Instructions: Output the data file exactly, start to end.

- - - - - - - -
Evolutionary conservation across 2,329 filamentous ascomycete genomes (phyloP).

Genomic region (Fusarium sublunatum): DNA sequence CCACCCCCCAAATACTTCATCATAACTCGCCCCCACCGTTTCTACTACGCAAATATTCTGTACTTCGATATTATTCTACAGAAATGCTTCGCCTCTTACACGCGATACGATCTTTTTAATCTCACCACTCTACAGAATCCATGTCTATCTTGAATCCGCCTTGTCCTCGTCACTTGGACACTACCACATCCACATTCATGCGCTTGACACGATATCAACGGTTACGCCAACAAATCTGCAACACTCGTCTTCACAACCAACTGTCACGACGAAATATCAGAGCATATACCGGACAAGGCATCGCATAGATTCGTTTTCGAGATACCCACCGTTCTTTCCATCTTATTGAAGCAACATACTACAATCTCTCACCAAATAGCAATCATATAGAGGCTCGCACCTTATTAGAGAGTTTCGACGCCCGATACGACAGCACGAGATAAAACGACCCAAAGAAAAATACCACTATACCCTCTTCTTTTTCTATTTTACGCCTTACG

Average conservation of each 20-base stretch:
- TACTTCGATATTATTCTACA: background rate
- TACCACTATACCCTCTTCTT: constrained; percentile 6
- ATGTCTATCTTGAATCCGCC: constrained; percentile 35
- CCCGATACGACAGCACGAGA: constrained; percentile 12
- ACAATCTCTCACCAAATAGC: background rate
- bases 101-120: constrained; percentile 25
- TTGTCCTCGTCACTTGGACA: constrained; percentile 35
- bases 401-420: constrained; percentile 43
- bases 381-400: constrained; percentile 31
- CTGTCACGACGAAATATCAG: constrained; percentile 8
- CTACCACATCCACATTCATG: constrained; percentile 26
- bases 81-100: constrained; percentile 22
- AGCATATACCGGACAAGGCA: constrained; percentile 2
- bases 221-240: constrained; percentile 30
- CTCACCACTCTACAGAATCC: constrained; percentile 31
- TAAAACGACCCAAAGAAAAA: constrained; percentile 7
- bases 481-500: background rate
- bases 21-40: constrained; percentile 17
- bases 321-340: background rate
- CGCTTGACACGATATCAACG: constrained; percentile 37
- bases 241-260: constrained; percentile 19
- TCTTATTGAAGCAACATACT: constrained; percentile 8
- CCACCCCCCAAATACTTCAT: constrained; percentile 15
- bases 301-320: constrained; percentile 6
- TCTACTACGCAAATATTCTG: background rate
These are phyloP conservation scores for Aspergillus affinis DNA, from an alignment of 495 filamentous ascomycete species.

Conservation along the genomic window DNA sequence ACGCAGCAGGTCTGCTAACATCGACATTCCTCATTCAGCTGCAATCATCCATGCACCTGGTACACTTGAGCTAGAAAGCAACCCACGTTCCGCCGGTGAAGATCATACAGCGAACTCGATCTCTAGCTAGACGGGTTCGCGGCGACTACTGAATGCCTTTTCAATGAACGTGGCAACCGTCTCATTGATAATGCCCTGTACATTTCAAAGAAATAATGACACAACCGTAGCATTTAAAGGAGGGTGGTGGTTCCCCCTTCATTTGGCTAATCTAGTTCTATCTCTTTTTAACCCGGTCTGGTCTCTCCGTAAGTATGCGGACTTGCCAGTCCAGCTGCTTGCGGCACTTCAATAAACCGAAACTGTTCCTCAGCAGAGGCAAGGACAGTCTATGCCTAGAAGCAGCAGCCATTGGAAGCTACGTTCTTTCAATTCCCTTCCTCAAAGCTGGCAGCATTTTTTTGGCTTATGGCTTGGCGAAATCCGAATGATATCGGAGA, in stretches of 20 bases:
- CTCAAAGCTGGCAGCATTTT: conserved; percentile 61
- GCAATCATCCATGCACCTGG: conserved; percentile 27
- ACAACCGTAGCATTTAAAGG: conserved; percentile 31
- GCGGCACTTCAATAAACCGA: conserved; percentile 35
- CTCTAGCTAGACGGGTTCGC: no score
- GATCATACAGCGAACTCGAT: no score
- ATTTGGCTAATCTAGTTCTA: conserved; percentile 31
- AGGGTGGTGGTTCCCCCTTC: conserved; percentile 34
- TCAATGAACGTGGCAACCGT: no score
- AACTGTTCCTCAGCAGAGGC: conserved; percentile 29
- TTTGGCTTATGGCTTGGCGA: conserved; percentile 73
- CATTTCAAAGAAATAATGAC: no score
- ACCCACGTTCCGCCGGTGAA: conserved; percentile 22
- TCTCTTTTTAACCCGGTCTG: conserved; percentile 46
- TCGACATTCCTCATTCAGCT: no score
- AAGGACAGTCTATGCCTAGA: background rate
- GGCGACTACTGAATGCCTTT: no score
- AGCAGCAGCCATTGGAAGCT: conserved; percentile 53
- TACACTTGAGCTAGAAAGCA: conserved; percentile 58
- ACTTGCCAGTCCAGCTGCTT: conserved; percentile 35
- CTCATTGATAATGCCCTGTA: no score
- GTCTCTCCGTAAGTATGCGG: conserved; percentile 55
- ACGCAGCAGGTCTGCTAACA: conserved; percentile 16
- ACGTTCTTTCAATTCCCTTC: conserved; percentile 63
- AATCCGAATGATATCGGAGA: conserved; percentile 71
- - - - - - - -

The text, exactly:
Evolutionary conservation across 2,329 filamentous ascomycete genomes (phyloP).

Genomic region (Fusarium sublunatum): DNA sequence CCACCCCCCAAATACTTCATCATAACTCGCCCCCACCGTTTCTACTACGCAAATATTCTGTACTTCGATATTATTCTACAGAAATGCTTCGCCTCTTACACGCGATACGATCTTTTTAATCTCACCACTCTACAGAATCCATGTCTATCTTGAATCCGCCTTGTCCTCGTCACTTGGACACTACCACATCCACATTCATGCGCTTGACACGATATCAACGGTTACGCCAACAAATCTGCAACACTCGTCTTCACAACCAACTGTCACGACGAAATATCAGAGCATATACCGGACAAGGCATCGCATAGATTCGTTTTCGAGATACCCACCGTTCTTTCCATCTTATTGAAGCAACATACTACAATCTCTCACCAAATAGCAATCATATAGAGGCTCGCACCTTATTAGAGAGTTTCGACGCCCGATACGACAGCACGAGATAAAACGACCCAAAGAAAAATACCACTATACCCTCTTCTTTTTCTATTTTACGCCTTACG

Average conservation of each 20-base stretch:
- TACTTCGATATTATTCTACA: background rate
- TACCACTATACCCTCTTCTT: constrained; percentile 6
- ATGTCTATCTTGAATCCGCC: constrained; percentile 35
- CCCGATACGACAGCACGAGA: constrained; percentile 12
- ACAATCTCTCACCAAATAGC: background rate
- bases 101-120: constrained; percentile 25
- TTGTCCTCGTCACTTGGACA: constrained; percentile 35
- bases 401-420: constrained; percentile 43
- bases 381-400: constrained; percentile 31
- CTGTCACGACGAAATATCAG: constrained; percentile 8
- CTACCACATCCACATTCATG: constrained; percentile 26
- bases 81-100: constrained; percentile 22
- AGCATATACCGGACAAGGCA: constrained; percentile 2
- bases 221-240: constrained; percentile 30
- CTCACCACTCTACAGAATCC: constrained; percentile 31
- TAAAACGACCCAAAGAAAAA: constrained; percentile 7
- bases 481-500: background rate
- bases 21-40: constrained; percentile 17
- bases 321-340: background rate
- CGCTTGACACGATATCAACG: constrained; percentile 37
- bases 241-260: constrained; percentile 19
- TCTTATTGAAGCAACATACT: constrained; percentile 8
- CCACCCCCCAAATACTTCAT: constrained; percentile 15
- bases 301-320: constrained; percentile 6
- TCTACTACGCAAATATTCTG: background rate
These are phyloP conservation scores for Aspergillus affinis DNA, from an alignment of 495 filamentous ascomycete species.

Conservation along the genomic window DNA sequence ACGCAGCAGGTCTGCTAACATCGACATTCCTCATTCAGCTGCAATCATCCATGCACCTGGTACACTTGAGCTAGAAAGCAACCCACGTTCCGCCGGTGAAGATCATACAGCGAACTCGATCTCTAGCTAGACGGGTTCGCGGCGACTACTGAATGCCTTTTCAATGAACGTGGCAACCGTCTCATTGATAATGCCCTGTACATTTCAAAGAAATAATGACACAACCGTAGCATTTAAAGGAGGGTGGTGGTTCCCCCTTCATTTGGCTAATCTAGTTCTATCTCTTTTTAACCCGGTCTGGTCTCTCCGTAAGTATGCGGACTTGCCAGTCCAGCTGCTTGCGGCACTTCAATAAACCGAAACTGTTCCTCAGCAGAGGCAAGGACAGTCTATGCCTAGAAGCAGCAGCCATTGGAAGCTACGTTCTTTCAATTCCCTTCCTCAAAGCTGGCAGCATTTTTTTGGCTTATGGCTTGGCGAAATCCGAATGATATCGGAGA, in stretches of 20 bases:
- CTCAAAGCTGGCAGCATTTT: conserved; percentile 61
- GCAATCATCCATGCACCTGG: conserved; percentile 27
- ACAACCGTAGCATTTAAAGG: conserved; percentile 31
- GCGGCACTTCAATAAACCGA: conserved; percentile 35
- CTCTAGCTAGACGGGTTCGC: no score
- GATCATACAGCGAACTCGAT: no score
- ATTTGGCTAATCTAGTTCTA: conserved; percentile 31
- AGGGTGGTGGTTCCCCCTTC: conserved; percentile 34
- TCAATGAACGTGGCAACCGT: no score
- AACTGTTCCTCAGCAGAGGC: conserved; percentile 29
- TTTGGCTTATGGCTTGGCGA: conserved; percentile 73
- CATTTCAAAGAAATAATGAC: no score
- ACCCACGTTCCGCCGGTGAA: conserved; percentile 22
- TCTCTTTTTAACCCGGTCTG: conserved; percentile 46
- TCGACATTCCTCATTCAGCT: no score
- AAGGACAGTCTATGCCTAGA: background rate
- GGCGACTACTGAATGCCTTT: no score
- AGCAGCAGCCATTGGAAGCT: conserved; percentile 53
- TACACTTGAGCTAGAAAGCA: conserved; percentile 58
- ACTTGCCAGTCCAGCTGCTT: conserved; percentile 35
- CTCATTGATAATGCCCTGTA: no score
- GTCTCTCCGTAAGTATGCGG: conserved; percentile 55
- ACGCAGCAGGTCTGCTAACA: conserved; percentile 16
- ACGTTCTTTCAATTCCCTTC: conserved; percentile 63
- AATCCGAATGATATCGGAGA: conserved; percentile 71